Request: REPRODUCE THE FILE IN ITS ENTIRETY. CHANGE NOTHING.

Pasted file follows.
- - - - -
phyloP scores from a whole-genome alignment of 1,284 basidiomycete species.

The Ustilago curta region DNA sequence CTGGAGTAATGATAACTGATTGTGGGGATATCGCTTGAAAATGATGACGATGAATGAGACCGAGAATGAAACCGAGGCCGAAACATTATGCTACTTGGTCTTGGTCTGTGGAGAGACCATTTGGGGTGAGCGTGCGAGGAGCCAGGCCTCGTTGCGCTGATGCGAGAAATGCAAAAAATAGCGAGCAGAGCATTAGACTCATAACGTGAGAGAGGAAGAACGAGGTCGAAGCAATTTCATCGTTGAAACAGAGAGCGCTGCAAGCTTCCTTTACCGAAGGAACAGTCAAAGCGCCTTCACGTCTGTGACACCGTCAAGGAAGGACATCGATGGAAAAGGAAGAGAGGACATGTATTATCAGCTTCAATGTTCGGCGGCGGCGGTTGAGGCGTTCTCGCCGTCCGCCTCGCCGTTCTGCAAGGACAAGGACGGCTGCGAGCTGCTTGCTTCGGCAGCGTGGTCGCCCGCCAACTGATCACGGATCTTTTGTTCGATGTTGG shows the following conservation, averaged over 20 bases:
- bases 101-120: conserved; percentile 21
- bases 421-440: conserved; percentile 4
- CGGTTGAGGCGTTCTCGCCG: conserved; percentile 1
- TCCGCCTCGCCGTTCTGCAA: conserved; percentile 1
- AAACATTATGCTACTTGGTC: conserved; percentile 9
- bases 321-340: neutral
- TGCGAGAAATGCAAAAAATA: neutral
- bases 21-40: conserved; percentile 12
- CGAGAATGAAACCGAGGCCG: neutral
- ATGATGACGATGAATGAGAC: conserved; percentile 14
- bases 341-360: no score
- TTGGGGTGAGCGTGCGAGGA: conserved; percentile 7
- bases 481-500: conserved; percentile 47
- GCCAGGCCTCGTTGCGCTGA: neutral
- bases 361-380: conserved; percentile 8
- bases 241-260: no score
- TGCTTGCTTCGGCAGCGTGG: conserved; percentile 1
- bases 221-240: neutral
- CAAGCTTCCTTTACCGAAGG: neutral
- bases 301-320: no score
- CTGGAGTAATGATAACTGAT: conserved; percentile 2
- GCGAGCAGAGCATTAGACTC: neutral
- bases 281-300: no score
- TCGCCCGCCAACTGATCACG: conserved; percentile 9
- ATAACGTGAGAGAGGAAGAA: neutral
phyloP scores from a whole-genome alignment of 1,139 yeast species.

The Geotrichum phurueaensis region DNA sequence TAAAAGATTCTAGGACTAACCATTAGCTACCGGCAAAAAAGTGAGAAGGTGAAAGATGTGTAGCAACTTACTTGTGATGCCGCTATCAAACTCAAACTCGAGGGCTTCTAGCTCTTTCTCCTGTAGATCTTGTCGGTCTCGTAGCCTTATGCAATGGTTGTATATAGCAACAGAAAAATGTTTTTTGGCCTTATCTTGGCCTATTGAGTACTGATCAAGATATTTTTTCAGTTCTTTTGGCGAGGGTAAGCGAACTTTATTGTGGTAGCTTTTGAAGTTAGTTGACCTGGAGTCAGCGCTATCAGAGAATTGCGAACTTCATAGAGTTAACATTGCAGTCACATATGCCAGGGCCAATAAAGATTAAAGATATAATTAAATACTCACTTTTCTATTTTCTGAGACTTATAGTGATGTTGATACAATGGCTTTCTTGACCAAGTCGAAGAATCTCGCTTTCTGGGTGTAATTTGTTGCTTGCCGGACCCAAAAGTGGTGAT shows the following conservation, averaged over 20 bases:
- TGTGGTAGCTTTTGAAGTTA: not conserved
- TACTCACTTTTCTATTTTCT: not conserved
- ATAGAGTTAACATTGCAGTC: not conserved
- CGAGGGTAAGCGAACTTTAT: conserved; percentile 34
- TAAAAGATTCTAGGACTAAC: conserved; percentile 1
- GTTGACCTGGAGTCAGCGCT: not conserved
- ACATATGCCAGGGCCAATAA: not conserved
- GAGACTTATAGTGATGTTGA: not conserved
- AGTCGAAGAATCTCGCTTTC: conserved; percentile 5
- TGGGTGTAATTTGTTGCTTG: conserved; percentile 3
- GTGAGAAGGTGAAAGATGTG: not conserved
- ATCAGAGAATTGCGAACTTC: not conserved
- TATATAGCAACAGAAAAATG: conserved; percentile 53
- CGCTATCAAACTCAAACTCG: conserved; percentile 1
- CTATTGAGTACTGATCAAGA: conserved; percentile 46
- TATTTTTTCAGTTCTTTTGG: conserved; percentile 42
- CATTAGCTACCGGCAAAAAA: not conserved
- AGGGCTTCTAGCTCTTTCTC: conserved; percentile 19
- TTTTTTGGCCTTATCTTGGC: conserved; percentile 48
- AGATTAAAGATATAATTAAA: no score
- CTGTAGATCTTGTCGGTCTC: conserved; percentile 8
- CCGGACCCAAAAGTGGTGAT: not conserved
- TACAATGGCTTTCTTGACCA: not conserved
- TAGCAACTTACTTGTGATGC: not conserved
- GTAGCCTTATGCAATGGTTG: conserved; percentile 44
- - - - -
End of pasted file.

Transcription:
phyloP scores from a whole-genome alignment of 1,284 basidiomycete species.

The Ustilago curta region DNA sequence CTGGAGTAATGATAACTGATTGTGGGGATATCGCTTGAAAATGATGACGATGAATGAGACCGAGAATGAAACCGAGGCCGAAACATTATGCTACTTGGTCTTGGTCTGTGGAGAGACCATTTGGGGTGAGCGTGCGAGGAGCCAGGCCTCGTTGCGCTGATGCGAGAAATGCAAAAAATAGCGAGCAGAGCATTAGACTCATAACGTGAGAGAGGAAGAACGAGGTCGAAGCAATTTCATCGTTGAAACAGAGAGCGCTGCAAGCTTCCTTTACCGAAGGAACAGTCAAAGCGCCTTCACGTCTGTGACACCGTCAAGGAAGGACATCGATGGAAAAGGAAGAGAGGACATGTATTATCAGCTTCAATGTTCGGCGGCGGCGGTTGAGGCGTTCTCGCCGTCCGCCTCGCCGTTCTGCAAGGACAAGGACGGCTGCGAGCTGCTTGCTTCGGCAGCGTGGTCGCCCGCCAACTGATCACGGATCTTTTGTTCGATGTTGG shows the following conservation, averaged over 20 bases:
- bases 101-120: conserved; percentile 21
- bases 421-440: conserved; percentile 4
- CGGTTGAGGCGTTCTCGCCG: conserved; percentile 1
- TCCGCCTCGCCGTTCTGCAA: conserved; percentile 1
- AAACATTATGCTACTTGGTC: conserved; percentile 9
- bases 321-340: neutral
- TGCGAGAAATGCAAAAAATA: neutral
- bases 21-40: conserved; percentile 12
- CGAGAATGAAACCGAGGCCG: neutral
- ATGATGACGATGAATGAGAC: conserved; percentile 14
- bases 341-360: no score
- TTGGGGTGAGCGTGCGAGGA: conserved; percentile 7
- bases 481-500: conserved; percentile 47
- GCCAGGCCTCGTTGCGCTGA: neutral
- bases 361-380: conserved; percentile 8
- bases 241-260: no score
- TGCTTGCTTCGGCAGCGTGG: conserved; percentile 1
- bases 221-240: neutral
- CAAGCTTCCTTTACCGAAGG: neutral
- bases 301-320: no score
- CTGGAGTAATGATAACTGAT: conserved; percentile 2
- GCGAGCAGAGCATTAGACTC: neutral
- bases 281-300: no score
- TCGCCCGCCAACTGATCACG: conserved; percentile 9
- ATAACGTGAGAGAGGAAGAA: neutral
phyloP scores from a whole-genome alignment of 1,139 yeast species.

The Geotrichum phurueaensis region DNA sequence TAAAAGATTCTAGGACTAACCATTAGCTACCGGCAAAAAAGTGAGAAGGTGAAAGATGTGTAGCAACTTACTTGTGATGCCGCTATCAAACTCAAACTCGAGGGCTTCTAGCTCTTTCTCCTGTAGATCTTGTCGGTCTCGTAGCCTTATGCAATGGTTGTATATAGCAACAGAAAAATGTTTTTTGGCCTTATCTTGGCCTATTGAGTACTGATCAAGATATTTTTTCAGTTCTTTTGGCGAGGGTAAGCGAACTTTATTGTGGTAGCTTTTGAAGTTAGTTGACCTGGAGTCAGCGCTATCAGAGAATTGCGAACTTCATAGAGTTAACATTGCAGTCACATATGCCAGGGCCAATAAAGATTAAAGATATAATTAAATACTCACTTTTCTATTTTCTGAGACTTATAGTGATGTTGATACAATGGCTTTCTTGACCAAGTCGAAGAATCTCGCTTTCTGGGTGTAATTTGTTGCTTGCCGGACCCAAAAGTGGTGAT shows the following conservation, averaged over 20 bases:
- TGTGGTAGCTTTTGAAGTTA: not conserved
- TACTCACTTTTCTATTTTCT: not conserved
- ATAGAGTTAACATTGCAGTC: not conserved
- CGAGGGTAAGCGAACTTTAT: conserved; percentile 34
- TAAAAGATTCTAGGACTAAC: conserved; percentile 1
- GTTGACCTGGAGTCAGCGCT: not conserved
- ACATATGCCAGGGCCAATAA: not conserved
- GAGACTTATAGTGATGTTGA: not conserved
- AGTCGAAGAATCTCGCTTTC: conserved; percentile 5
- TGGGTGTAATTTGTTGCTTG: conserved; percentile 3
- GTGAGAAGGTGAAAGATGTG: not conserved
- ATCAGAGAATTGCGAACTTC: not conserved
- TATATAGCAACAGAAAAATG: conserved; percentile 53
- CGCTATCAAACTCAAACTCG: conserved; percentile 1
- CTATTGAGTACTGATCAAGA: conserved; percentile 46
- TATTTTTTCAGTTCTTTTGG: conserved; percentile 42
- CATTAGCTACCGGCAAAAAA: not conserved
- AGGGCTTCTAGCTCTTTCTC: conserved; percentile 19
- TTTTTTGGCCTTATCTTGGC: conserved; percentile 48
- AGATTAAAGATATAATTAAA: no score
- CTGTAGATCTTGTCGGTCTC: conserved; percentile 8
- CCGGACCCAAAAGTGGTGAT: not conserved
- TACAATGGCTTTCTTGACCA: not conserved
- TAGCAACTTACTTGTGATGC: not conserved
- GTAGCCTTATGCAATGGTTG: conserved; percentile 44